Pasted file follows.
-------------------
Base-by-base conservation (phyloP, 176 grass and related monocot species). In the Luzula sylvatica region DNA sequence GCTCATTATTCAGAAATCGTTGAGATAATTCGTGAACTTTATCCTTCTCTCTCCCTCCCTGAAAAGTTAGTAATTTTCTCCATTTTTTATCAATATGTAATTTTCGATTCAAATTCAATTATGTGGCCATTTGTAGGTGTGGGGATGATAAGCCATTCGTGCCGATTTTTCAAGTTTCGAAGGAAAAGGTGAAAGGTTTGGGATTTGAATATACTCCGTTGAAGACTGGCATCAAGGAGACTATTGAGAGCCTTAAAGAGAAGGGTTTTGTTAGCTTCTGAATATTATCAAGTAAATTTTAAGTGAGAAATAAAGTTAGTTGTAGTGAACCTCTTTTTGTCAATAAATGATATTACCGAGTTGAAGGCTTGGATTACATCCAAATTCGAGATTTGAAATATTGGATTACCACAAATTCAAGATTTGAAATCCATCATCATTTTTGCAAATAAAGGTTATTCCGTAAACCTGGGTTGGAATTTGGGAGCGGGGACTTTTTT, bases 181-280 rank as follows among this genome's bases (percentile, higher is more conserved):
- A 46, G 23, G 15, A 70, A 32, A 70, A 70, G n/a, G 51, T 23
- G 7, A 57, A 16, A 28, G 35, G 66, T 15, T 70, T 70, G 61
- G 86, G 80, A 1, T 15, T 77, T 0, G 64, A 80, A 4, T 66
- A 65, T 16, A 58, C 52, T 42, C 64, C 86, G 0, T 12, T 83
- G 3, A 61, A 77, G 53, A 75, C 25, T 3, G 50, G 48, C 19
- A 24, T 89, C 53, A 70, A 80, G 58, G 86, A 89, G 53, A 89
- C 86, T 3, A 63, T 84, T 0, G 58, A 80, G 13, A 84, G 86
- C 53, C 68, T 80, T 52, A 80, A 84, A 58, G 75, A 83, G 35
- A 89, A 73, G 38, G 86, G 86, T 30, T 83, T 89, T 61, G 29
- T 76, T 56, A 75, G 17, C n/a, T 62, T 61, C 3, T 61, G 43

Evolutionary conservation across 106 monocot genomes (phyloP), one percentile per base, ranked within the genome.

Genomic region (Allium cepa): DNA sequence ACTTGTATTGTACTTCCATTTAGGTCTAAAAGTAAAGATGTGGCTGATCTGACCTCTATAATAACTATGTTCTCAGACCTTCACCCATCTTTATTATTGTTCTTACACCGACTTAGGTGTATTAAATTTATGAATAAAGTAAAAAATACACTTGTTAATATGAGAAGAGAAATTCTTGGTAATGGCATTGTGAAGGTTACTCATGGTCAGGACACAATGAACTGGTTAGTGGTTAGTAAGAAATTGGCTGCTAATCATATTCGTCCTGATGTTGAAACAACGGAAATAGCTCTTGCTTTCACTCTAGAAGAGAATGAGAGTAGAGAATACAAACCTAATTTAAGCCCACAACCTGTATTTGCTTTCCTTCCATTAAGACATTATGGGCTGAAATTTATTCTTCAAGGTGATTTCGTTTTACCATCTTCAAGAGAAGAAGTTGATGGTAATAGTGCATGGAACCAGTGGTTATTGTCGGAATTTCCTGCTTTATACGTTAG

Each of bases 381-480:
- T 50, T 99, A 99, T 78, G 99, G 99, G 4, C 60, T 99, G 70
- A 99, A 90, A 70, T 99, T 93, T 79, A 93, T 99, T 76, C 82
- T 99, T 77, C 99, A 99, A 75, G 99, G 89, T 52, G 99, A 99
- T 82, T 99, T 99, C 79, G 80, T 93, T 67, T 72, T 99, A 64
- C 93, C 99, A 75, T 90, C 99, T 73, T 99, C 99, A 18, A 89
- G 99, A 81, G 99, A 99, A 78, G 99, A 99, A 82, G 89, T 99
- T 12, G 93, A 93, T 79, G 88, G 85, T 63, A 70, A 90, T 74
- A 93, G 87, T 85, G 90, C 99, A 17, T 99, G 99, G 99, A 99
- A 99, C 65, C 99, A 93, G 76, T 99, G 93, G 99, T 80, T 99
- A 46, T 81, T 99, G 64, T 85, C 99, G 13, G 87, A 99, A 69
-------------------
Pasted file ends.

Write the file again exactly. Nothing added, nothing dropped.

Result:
Base-by-base conservation (phyloP, 176 grass and related monocot species). In the Luzula sylvatica region DNA sequence GCTCATTATTCAGAAATCGTTGAGATAATTCGTGAACTTTATCCTTCTCTCTCCCTCCCTGAAAAGTTAGTAATTTTCTCCATTTTTTATCAATATGTAATTTTCGATTCAAATTCAATTATGTGGCCATTTGTAGGTGTGGGGATGATAAGCCATTCGTGCCGATTTTTCAAGTTTCGAAGGAAAAGGTGAAAGGTTTGGGATTTGAATATACTCCGTTGAAGACTGGCATCAAGGAGACTATTGAGAGCCTTAAAGAGAAGGGTTTTGTTAGCTTCTGAATATTATCAAGTAAATTTTAAGTGAGAAATAAAGTTAGTTGTAGTGAACCTCTTTTTGTCAATAAATGATATTACCGAGTTGAAGGCTTGGATTACATCCAAATTCGAGATTTGAAATATTGGATTACCACAAATTCAAGATTTGAAATCCATCATCATTTTTGCAAATAAAGGTTATTCCGTAAACCTGGGTTGGAATTTGGGAGCGGGGACTTTTTT, bases 181-280 rank as follows among this genome's bases (percentile, higher is more conserved):
- A 46, G 23, G 15, A 70, A 32, A 70, A 70, G n/a, G 51, T 23
- G 7, A 57, A 16, A 28, G 35, G 66, T 15, T 70, T 70, G 61
- G 86, G 80, A 1, T 15, T 77, T 0, G 64, A 80, A 4, T 66
- A 65, T 16, A 58, C 52, T 42, C 64, C 86, G 0, T 12, T 83
- G 3, A 61, A 77, G 53, A 75, C 25, T 3, G 50, G 48, C 19
- A 24, T 89, C 53, A 70, A 80, G 58, G 86, A 89, G 53, A 89
- C 86, T 3, A 63, T 84, T 0, G 58, A 80, G 13, A 84, G 86
- C 53, C 68, T 80, T 52, A 80, A 84, A 58, G 75, A 83, G 35
- A 89, A 73, G 38, G 86, G 86, T 30, T 83, T 89, T 61, G 29
- T 76, T 56, A 75, G 17, C n/a, T 62, T 61, C 3, T 61, G 43

Evolutionary conservation across 106 monocot genomes (phyloP), one percentile per base, ranked within the genome.

Genomic region (Allium cepa): DNA sequence ACTTGTATTGTACTTCCATTTAGGTCTAAAAGTAAAGATGTGGCTGATCTGACCTCTATAATAACTATGTTCTCAGACCTTCACCCATCTTTATTATTGTTCTTACACCGACTTAGGTGTATTAAATTTATGAATAAAGTAAAAAATACACTTGTTAATATGAGAAGAGAAATTCTTGGTAATGGCATTGTGAAGGTTACTCATGGTCAGGACACAATGAACTGGTTAGTGGTTAGTAAGAAATTGGCTGCTAATCATATTCGTCCTGATGTTGAAACAACGGAAATAGCTCTTGCTTTCACTCTAGAAGAGAATGAGAGTAGAGAATACAAACCTAATTTAAGCCCACAACCTGTATTTGCTTTCCTTCCATTAAGACATTATGGGCTGAAATTTATTCTTCAAGGTGATTTCGTTTTACCATCTTCAAGAGAAGAAGTTGATGGTAATAGTGCATGGAACCAGTGGTTATTGTCGGAATTTCCTGCTTTATACGTTAG

Each of bases 381-480:
- T 50, T 99, A 99, T 78, G 99, G 99, G 4, C 60, T 99, G 70
- A 99, A 90, A 70, T 99, T 93, T 79, A 93, T 99, T 76, C 82
- T 99, T 77, C 99, A 99, A 75, G 99, G 89, T 52, G 99, A 99
- T 82, T 99, T 99, C 79, G 80, T 93, T 67, T 72, T 99, A 64
- C 93, C 99, A 75, T 90, C 99, T 73, T 99, C 99, A 18, A 89
- G 99, A 81, G 99, A 99, A 78, G 99, A 99, A 82, G 89, T 99
- T 12, G 93, A 93, T 79, G 88, G 85, T 63, A 70, A 90, T 74
- A 93, G 87, T 85, G 90, C 99, A 17, T 99, G 99, G 99, A 99
- A 99, C 65, C 99, A 93, G 76, T 99, G 93, G 99, T 80, T 99
- A 46, T 81, T 99, G 64, T 85, C 99, G 13, G 87, A 99, A 69